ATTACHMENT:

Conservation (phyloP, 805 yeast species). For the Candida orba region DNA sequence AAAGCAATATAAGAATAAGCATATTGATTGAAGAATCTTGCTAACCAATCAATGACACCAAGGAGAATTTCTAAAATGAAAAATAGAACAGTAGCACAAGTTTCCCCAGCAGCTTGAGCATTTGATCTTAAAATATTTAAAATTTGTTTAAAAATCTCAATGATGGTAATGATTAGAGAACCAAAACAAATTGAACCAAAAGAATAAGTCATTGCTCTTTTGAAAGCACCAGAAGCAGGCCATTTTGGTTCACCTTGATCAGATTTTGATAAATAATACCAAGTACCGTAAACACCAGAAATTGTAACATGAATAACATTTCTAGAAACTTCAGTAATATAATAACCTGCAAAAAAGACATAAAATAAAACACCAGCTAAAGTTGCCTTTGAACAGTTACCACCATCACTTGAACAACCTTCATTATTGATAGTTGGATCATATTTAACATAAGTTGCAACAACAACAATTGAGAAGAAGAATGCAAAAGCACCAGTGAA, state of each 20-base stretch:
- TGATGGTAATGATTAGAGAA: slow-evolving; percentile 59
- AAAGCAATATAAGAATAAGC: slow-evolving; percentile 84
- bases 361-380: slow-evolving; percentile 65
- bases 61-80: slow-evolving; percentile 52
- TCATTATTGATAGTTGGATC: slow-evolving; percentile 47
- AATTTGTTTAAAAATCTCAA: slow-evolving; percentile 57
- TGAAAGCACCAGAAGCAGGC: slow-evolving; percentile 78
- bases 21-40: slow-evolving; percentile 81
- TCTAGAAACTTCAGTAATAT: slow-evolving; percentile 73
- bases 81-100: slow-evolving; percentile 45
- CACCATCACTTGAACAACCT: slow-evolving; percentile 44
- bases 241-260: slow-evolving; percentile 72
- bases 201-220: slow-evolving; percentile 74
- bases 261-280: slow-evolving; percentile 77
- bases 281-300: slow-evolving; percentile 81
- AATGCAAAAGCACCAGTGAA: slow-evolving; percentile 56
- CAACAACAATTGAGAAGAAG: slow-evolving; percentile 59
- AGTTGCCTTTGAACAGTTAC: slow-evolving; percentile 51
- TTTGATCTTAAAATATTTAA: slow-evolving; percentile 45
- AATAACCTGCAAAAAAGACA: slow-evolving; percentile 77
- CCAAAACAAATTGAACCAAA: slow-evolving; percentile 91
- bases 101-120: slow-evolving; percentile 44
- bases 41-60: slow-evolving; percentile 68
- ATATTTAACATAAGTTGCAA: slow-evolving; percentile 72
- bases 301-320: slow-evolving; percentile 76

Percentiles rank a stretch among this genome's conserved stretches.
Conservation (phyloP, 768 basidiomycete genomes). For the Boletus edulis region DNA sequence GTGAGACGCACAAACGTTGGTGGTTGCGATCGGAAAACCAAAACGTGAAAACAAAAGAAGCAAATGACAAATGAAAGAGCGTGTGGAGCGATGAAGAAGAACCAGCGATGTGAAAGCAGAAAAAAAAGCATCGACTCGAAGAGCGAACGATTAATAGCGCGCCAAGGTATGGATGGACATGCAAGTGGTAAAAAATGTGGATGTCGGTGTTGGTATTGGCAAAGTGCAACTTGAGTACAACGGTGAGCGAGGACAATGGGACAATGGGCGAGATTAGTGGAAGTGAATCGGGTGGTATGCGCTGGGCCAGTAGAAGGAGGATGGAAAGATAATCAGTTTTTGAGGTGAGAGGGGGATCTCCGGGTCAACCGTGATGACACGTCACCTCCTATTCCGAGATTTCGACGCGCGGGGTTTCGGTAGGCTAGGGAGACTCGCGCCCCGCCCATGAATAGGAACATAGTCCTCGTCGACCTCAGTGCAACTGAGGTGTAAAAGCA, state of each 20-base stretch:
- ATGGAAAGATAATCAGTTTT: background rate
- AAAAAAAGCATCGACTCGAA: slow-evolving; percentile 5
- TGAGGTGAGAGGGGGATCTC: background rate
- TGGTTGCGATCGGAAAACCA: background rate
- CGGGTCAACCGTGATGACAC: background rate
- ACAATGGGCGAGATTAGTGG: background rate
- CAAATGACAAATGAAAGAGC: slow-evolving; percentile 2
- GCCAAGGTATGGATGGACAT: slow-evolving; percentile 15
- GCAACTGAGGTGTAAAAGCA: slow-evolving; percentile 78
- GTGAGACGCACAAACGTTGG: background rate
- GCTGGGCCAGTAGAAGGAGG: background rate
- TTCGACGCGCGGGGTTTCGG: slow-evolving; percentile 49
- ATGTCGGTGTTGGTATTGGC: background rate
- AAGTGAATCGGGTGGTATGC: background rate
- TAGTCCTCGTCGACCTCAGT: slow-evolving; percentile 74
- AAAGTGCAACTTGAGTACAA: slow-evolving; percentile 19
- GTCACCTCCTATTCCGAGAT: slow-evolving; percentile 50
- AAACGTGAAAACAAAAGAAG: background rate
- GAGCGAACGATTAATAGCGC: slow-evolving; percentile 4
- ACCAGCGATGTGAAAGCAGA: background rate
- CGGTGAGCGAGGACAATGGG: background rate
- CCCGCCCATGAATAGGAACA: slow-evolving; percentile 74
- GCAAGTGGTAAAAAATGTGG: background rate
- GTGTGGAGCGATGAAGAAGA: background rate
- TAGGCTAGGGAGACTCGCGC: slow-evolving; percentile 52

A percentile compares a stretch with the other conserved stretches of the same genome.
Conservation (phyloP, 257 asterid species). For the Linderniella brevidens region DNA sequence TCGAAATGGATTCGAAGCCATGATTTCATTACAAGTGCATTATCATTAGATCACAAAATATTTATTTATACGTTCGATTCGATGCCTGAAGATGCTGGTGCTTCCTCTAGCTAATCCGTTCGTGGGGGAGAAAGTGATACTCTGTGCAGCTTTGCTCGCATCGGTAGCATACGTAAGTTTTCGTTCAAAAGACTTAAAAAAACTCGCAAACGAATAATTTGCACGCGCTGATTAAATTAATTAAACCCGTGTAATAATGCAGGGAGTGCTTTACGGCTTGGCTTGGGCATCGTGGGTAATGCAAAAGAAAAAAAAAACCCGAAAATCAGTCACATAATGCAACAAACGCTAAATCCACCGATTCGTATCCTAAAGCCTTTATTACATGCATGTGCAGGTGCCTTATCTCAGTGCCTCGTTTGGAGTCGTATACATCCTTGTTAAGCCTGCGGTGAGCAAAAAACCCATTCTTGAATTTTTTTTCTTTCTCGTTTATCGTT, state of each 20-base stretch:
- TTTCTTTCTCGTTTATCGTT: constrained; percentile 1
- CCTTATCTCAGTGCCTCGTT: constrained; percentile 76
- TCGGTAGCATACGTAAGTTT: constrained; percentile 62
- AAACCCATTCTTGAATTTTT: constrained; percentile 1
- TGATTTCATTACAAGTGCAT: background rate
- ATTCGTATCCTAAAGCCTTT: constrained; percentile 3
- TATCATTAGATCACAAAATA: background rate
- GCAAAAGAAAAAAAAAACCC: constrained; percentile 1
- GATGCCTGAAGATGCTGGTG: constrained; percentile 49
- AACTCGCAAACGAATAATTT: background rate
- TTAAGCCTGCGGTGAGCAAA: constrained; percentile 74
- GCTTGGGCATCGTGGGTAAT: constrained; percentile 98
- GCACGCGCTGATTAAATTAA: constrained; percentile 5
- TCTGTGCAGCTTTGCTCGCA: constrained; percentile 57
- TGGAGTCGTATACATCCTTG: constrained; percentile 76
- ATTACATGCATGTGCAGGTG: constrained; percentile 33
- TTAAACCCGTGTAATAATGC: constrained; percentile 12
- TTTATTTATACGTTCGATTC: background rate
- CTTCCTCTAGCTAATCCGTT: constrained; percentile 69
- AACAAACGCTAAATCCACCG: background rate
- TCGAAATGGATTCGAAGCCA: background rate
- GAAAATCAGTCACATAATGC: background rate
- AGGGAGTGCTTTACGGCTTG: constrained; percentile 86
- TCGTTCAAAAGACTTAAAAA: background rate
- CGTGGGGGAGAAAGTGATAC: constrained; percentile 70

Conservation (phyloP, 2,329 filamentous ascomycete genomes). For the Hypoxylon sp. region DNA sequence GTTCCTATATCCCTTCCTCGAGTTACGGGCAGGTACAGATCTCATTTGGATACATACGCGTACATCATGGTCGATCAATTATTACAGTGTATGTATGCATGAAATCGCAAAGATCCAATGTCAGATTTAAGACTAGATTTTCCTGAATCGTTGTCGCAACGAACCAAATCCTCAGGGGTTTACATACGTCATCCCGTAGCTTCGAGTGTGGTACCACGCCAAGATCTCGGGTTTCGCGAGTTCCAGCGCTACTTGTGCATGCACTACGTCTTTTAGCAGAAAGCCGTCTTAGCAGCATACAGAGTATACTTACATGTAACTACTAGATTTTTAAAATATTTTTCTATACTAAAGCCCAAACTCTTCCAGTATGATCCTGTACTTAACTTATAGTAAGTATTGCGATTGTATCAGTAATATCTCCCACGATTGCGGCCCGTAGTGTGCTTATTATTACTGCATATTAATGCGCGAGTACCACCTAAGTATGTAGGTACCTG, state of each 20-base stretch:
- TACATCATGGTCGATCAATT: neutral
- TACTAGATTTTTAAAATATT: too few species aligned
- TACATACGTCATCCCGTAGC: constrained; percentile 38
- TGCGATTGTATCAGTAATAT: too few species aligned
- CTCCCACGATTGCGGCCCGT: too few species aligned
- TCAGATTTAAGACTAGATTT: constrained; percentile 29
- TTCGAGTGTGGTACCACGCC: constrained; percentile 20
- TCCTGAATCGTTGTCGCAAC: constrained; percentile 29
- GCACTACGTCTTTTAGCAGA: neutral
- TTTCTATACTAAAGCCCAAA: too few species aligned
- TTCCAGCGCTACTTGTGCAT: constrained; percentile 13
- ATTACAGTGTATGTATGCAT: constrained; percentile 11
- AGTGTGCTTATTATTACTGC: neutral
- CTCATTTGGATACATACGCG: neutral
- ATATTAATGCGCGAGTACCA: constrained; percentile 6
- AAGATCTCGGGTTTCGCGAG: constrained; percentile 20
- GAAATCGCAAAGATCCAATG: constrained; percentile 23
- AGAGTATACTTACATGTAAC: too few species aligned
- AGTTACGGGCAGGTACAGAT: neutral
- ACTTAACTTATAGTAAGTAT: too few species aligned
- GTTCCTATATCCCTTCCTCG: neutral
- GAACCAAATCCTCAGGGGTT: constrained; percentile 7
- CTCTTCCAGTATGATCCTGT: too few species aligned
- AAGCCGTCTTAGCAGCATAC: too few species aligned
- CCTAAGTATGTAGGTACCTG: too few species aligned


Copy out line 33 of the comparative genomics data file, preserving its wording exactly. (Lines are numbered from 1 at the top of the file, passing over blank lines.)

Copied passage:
- CGGGTCAACCGTGATGACAC: background rate